Pep Guardiola again falls victim to the frenzied feeling that ‘this is Anfield’, where Man City simply cannot win

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Why has Pep Guardiola never managed to win in front of an Anfield crowd as a manager? Why have Jurgen Klopp’s Liverpool provided him with the most competitive, the most keenly fought and the most fiercely contested rivalry of his managerial career, but especially when on home soil? What is it about this ground specifically? Guardiola tried to provide an answer for that heading into Sunday.

“Basically because they have a good team,” he claimed. “Of course the crowd is involved in every stadium but basically because they have a good team.” The thing was, that did not sound especially convincing.

Of course, he was right that Liverpool’s quality is the greatest factor, even if we all needed a reminder of it leading up to a 1-0 victory for Klopp’s side which has the potential to reinvigorate their season. The gap to the champions is still in double figures but down to 10 points now, with a game in hand too. Klopp has repeatedly talked down the prospect of any title challenge as their campaign has unravelled over recent weeks. But others believed.

Guardiola refused to count Liverpool out – insisting that they, not top-of-the-table Arsenal, are still City’s biggest threat.

That was not least because he knew that, in only a few days’ time, he would have to come here. And despite what he says, if his respect for Liverpool as a team is total, he holds Anfield in equal regard. He would eventually, when pushed, describe the atmosphere as “one of the biggest ones, one of the nicest ones, and it’s a joy to be there” in the build-up.

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But even that does not perhaps tell the full story. Guardiola certainly has not seemed to enjoy himself much on that touchline over the years. Whether sarcastically applauding the referee, haranguing the fourth official or shouting a plaintive cry of “twice!” into the stands, he has never seemed to be having an especially nice time either.

Ultimately, he – like many other managers – buys into the legend of Anfield, that the crowd can turn the game against a team, specifically his. And the thing about such legends is that they only matter as much as you believe in them.

Before the disallowed Phil Foden goal that ignited this game, the crowd was not having much of a bearing on proceedings. They had just witnessed a first half that was short of the quality that we have come to expect from this fixture, albeit one where Erling Haaland lurked menacingly, spurning the best opportunities of either side. Guardiola sat down in the visiting dugout at the start of the second half and immediately put his head in hands, still trying to compute a way to win.

Yet when Foden’s goal was chalked off on review for a shirt pull by Haaland, that cold calculation went out the window.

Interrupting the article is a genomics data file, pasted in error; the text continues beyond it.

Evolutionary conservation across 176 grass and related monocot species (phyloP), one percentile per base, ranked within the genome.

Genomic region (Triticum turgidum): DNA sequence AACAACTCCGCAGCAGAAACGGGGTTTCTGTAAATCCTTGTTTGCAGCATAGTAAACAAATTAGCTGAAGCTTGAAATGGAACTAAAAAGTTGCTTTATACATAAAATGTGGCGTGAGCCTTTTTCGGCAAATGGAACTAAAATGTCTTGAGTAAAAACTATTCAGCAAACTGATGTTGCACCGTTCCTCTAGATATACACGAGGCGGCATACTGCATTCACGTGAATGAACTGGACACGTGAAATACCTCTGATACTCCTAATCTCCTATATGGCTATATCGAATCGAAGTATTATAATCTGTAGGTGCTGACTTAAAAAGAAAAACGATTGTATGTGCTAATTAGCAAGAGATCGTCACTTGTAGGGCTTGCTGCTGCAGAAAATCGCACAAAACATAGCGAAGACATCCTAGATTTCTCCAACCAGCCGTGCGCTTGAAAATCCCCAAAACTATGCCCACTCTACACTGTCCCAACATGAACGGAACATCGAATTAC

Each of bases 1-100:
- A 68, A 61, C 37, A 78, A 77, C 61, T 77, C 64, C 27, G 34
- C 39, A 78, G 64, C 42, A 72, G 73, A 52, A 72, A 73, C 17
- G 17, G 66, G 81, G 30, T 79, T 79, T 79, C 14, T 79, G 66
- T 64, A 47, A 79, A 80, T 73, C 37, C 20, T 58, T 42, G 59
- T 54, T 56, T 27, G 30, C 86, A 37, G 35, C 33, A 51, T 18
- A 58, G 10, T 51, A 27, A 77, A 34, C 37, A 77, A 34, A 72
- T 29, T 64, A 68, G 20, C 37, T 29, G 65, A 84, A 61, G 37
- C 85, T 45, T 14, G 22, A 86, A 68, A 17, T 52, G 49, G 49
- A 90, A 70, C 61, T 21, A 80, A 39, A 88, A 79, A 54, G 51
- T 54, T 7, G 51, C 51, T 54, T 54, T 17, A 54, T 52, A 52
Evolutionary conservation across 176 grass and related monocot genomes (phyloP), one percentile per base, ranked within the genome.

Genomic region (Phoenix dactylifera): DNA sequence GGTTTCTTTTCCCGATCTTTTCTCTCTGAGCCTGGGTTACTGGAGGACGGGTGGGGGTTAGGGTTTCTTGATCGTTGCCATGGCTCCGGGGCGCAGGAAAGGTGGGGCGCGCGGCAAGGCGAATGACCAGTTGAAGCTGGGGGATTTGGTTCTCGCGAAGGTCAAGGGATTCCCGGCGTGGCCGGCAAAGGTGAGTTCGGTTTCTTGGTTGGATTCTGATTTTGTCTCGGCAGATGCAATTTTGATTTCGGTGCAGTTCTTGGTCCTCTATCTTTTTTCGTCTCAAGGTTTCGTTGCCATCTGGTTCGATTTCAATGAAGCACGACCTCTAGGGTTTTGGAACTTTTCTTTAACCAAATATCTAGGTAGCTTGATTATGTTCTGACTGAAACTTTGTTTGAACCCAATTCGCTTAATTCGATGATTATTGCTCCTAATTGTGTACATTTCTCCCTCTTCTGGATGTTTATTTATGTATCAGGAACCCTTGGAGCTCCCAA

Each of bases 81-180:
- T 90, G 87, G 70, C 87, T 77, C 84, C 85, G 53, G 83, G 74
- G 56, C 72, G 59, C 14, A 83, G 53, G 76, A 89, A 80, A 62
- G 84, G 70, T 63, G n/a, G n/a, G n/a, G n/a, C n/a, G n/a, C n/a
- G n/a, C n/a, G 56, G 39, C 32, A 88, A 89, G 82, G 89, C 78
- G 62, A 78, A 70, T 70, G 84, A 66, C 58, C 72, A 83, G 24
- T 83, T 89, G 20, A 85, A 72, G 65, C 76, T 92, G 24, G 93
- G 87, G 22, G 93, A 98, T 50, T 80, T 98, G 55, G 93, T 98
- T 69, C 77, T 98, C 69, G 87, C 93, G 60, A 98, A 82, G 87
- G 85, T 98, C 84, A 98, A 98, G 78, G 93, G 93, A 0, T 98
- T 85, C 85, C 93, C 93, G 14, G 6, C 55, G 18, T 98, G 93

When the crowd finally had something of substance to celebrate, Guardiola joined in. Wheeling and waving his arms in the air in tandem with the rival supporters behind, the same Basil Fawlty schtick witnessed on this ground before, was the sort of pantomime act that only energises a crowd.

He had become the conductor of exactly the sort of atmosphere that visitors to Anfield hope to avoid.

Seconds later, when Diogo Jota headed a Liverpool counter-attack against the top of the crossbar and his team-mates turned to rev up the crowd, the City manager joined in again, then started pointing to the ground beneath his feet, shouting: “This is Anfield, this is Anfield!”

From that point, the game became a frantic, frenzied mess – just about the opposite of the command and control on which Guardiola’s near-domination of English football over the past five years has been built.

Guardiola repeated the same line – “This is Anfield” – when asked for his opinion on the disallowed goal post-match. At some point between those two confrontations with the Main Stand, it is alleged that coins were thrown at Guardiola from the crowd. “Next time they will do it better. They didn’t get me,” he said. “They tried but didn’t get me. They got it on the coach years ago but not this time.”

His explanation for this jousting with the fans was simple. “They shout, we shout more.” This was after criticising his players in their last two outings against Liverpool as “soft”.

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At the sound of the final whistle, he made a point of getting them to go over to the travelling support and applaud their efforts. Guardiola knows that the sound and fury of football is just as important as its more cerebral elements. That sometimes you need more than just “a good team”.

Yet for City, this was yet another visit to Anfield where Guardiola started by playing against the team out on the pitch and, as it proceeded, instead began to play the crowd. For as long as that happens, you imagine the greatest managerial talent of his generation’s strange curse on this ground will go on.

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